In order to deal with this, I recharge regularly. I plan carefully which apps I am going to use and for how long. I know I can use my Watching TV app for around an hour before my battery drains, whereas my Walking app will drain my battery in about 2 minutes. Strangely, my Standing Up app lasts longer - ten or maybe even twenty minutes on a good day. The good news is that with this careful planning, my battery life is slowly improving. A year or two ago, I could only manage twenty minutes out of my dark, quiet room and needed a good couple of hours to recharge after every little activity. I could also only run one app at a time. For instance, I couldn't cope with two people talking at once. If the TV was on and my husband started to talk to me, it was too much for my brain. My Listening to Music apps and Talking on the Phone apps were completely rubbish. They just used up too much energy and data to work properly and so I couldn't do either without immediately becoming very ill. Thankfully I can do both of these in small doses now which makes life a lot easier and much more enjoyable.

So this is why at times, I look and act perfectly normal. It means I've been plugged in for a while, charging up my batteries in preparation. It's why I can walk or stand up a little yet I still need a wheelchair if I leave the house. It doesn't mean I'm faking my illness, or making it out to be worse than it is. What it does mean is that my levels of ability depend totally on how much charge is in my battery, and how long the charge will last. I'm hoping one day I can upgrade to a battery that will last me all day and run as many apps as I like, just like it used to before I got ill. If only I could just go to the shop and buy the latest model of smartbody. The scary thing is, this can happen to anyone at any time, without warning. Once your battery starts to wear out, there is currently nothing much you can do other than to rest and recharge as much as possible. It makes a normal life very difficult - if you know your battery only lasts a short amount of time, then leaving the house becomes a rarity. It's very hard to find somewhere quiet and dark to recharge unless you're at home, and with every new sight, sound, or smell you encounter the amount of charge needed to run your body increases greatly.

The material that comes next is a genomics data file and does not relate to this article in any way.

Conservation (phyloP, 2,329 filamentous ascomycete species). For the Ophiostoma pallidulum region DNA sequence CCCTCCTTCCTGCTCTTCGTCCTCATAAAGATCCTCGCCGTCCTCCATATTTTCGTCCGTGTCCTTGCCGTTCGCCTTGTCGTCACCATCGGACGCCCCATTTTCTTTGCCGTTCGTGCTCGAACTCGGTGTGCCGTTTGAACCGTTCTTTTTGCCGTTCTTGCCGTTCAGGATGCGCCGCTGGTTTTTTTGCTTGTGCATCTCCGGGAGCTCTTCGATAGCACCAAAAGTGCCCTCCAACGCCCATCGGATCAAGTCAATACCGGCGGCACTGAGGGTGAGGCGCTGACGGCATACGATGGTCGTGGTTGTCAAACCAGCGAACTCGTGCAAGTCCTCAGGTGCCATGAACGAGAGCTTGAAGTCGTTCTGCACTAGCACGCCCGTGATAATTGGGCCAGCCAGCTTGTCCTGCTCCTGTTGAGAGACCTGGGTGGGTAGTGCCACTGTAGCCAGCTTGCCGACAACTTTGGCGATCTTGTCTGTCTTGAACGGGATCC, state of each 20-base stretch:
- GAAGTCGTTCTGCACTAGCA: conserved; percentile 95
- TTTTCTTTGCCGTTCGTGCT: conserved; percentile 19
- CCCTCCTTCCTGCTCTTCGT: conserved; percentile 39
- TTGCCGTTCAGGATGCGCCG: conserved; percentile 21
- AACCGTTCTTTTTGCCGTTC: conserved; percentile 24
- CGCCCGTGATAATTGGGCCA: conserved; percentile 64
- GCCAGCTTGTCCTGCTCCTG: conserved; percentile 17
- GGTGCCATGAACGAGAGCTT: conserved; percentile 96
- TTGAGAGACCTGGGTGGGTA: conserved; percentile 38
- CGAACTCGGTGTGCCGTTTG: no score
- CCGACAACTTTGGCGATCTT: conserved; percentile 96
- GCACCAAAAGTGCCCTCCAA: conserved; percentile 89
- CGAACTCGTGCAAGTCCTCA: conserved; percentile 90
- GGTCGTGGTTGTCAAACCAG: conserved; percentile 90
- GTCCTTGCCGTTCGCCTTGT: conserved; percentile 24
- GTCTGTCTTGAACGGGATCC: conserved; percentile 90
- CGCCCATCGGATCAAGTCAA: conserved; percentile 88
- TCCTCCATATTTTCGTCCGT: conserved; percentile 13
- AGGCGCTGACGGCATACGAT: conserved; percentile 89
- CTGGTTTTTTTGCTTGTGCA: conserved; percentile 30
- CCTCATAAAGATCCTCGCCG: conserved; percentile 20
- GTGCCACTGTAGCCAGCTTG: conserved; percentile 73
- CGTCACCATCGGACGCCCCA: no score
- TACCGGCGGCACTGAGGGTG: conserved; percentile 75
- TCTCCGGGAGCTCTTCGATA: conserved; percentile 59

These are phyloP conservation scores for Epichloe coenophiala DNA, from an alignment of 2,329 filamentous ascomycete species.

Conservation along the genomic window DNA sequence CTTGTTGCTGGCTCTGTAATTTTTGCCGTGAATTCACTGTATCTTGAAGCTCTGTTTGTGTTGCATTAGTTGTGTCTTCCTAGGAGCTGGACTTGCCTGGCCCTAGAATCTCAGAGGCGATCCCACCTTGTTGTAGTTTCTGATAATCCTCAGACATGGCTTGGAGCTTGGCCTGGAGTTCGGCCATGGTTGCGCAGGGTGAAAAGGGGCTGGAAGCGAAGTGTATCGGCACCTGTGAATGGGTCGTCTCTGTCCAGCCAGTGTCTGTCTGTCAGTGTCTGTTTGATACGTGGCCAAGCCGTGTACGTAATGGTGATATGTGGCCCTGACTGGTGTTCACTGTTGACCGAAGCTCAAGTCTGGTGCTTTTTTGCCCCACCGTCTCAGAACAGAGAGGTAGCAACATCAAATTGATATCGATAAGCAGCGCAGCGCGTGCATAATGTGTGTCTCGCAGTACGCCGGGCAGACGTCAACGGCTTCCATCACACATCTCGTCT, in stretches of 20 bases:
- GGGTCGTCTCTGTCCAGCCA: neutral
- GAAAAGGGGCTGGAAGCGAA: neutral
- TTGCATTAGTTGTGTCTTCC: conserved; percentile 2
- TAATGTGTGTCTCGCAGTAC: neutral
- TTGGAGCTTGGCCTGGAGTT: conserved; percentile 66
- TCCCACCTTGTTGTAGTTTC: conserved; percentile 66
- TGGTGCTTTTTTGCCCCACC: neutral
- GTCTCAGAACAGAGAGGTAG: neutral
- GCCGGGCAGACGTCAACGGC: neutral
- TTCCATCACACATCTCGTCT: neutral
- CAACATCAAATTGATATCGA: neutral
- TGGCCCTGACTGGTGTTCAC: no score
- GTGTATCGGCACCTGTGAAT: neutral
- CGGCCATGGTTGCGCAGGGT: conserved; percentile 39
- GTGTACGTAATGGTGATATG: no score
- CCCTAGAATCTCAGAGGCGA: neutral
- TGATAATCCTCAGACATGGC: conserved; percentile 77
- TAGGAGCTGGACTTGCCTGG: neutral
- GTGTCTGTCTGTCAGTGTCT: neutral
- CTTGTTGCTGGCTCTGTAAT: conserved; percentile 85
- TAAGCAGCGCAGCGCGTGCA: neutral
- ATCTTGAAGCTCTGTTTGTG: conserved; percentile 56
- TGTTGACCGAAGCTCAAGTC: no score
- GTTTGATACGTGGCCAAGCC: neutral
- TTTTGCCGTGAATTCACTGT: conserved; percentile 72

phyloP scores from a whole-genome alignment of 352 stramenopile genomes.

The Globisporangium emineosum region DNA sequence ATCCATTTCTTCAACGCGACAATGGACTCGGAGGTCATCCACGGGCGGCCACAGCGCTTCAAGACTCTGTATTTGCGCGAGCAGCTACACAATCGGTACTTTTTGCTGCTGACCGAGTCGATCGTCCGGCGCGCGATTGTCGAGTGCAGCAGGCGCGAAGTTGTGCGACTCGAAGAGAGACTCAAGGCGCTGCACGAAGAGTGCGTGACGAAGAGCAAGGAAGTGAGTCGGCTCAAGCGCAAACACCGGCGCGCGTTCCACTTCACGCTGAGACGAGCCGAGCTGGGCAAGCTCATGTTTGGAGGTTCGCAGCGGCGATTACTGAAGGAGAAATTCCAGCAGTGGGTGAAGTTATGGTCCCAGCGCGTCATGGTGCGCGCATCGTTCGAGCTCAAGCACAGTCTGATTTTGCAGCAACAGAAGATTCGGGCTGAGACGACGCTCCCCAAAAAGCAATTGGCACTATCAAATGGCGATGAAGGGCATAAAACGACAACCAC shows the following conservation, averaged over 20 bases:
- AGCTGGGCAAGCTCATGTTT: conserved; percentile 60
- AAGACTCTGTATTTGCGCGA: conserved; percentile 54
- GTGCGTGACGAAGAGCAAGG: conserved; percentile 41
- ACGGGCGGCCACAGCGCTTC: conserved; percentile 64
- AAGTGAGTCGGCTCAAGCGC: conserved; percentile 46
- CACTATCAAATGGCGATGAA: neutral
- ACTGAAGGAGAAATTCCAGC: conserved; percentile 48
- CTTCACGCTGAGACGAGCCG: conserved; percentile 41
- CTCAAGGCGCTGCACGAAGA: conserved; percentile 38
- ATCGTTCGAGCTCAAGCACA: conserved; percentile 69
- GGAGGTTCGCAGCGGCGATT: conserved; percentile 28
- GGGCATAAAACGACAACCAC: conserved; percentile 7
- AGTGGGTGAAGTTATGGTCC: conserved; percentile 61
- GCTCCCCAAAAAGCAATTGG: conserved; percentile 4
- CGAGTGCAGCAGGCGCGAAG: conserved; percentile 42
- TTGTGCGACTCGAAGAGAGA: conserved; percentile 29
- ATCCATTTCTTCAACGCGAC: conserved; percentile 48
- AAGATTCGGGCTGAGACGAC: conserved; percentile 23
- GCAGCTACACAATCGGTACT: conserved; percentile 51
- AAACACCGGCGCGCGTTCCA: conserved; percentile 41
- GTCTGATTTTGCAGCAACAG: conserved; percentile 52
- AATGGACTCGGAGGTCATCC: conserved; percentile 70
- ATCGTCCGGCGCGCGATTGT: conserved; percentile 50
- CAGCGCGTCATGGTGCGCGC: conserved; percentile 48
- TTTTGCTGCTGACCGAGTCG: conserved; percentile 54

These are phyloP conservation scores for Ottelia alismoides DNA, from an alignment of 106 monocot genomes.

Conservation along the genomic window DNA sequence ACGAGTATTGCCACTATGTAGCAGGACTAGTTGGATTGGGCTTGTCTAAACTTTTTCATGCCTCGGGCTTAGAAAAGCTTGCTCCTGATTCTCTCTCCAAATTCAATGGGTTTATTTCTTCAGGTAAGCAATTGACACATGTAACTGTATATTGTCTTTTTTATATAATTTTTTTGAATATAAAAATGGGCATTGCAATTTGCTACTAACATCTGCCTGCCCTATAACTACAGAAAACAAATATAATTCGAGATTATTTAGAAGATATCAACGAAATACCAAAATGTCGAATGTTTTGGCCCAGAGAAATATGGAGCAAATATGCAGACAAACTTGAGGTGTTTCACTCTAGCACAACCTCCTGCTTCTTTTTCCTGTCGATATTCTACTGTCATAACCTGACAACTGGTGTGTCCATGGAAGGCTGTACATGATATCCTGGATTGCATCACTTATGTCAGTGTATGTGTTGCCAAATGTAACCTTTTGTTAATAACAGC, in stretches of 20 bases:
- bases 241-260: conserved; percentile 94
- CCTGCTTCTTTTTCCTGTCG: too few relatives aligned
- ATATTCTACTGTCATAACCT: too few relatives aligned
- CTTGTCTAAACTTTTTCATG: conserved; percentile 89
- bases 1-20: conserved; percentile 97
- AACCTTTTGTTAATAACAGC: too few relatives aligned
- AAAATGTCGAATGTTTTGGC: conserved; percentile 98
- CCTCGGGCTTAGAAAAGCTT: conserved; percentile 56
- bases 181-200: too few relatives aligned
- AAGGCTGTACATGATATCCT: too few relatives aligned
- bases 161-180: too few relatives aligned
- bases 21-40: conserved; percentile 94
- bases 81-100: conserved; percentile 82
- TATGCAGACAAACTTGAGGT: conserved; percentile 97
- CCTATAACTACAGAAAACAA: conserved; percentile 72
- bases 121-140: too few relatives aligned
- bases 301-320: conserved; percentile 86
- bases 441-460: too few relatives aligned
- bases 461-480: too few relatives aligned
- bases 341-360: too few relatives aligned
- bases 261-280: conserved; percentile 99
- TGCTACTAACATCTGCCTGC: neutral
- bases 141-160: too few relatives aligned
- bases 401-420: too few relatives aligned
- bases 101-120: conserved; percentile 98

I constantly operate at 20%. The emoticon sums up what that's like!

Bizarrely, there are many that think the way to deal with this is to run more apps, use up more of your battery by exercising. The ridiculousness of this advice really hits home if you imagine doing the same with your smartphone. If someone told you that using your phone more would make the battery last longer then you would think they were completely insane. Unfortunately, when it comes to people with ME, so many of us get told to push ourselves, to exercise. Eventually, the inevitable happens. Our batteries get so knackered that we have to recharge all the time and become bedbound. This is what happened to me and so many of the people I have come in contact with in the last four years. We know better now but this is why raising awareness about ME and how to deal with it is SO important. If something like this ever happens to you or to someone you love, make sure you remember to be gentle to your body and let it recharge as often as it needs. Be careful with how many apps you use and take plenty of rests to top up your charge. You really don't want to have a major crash, believe me.  The effects can be devastating.

If your battery runs out then it's game over.

7 comments:

  1. Great analogy!

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  2. You might say that it is Ap-palling if people can't understand this.

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  3. This is a wonderful analogy- what a great post!

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  4. Great post, a fab way to explain it all!

    Lennae xxx

    www.lennaesworld.com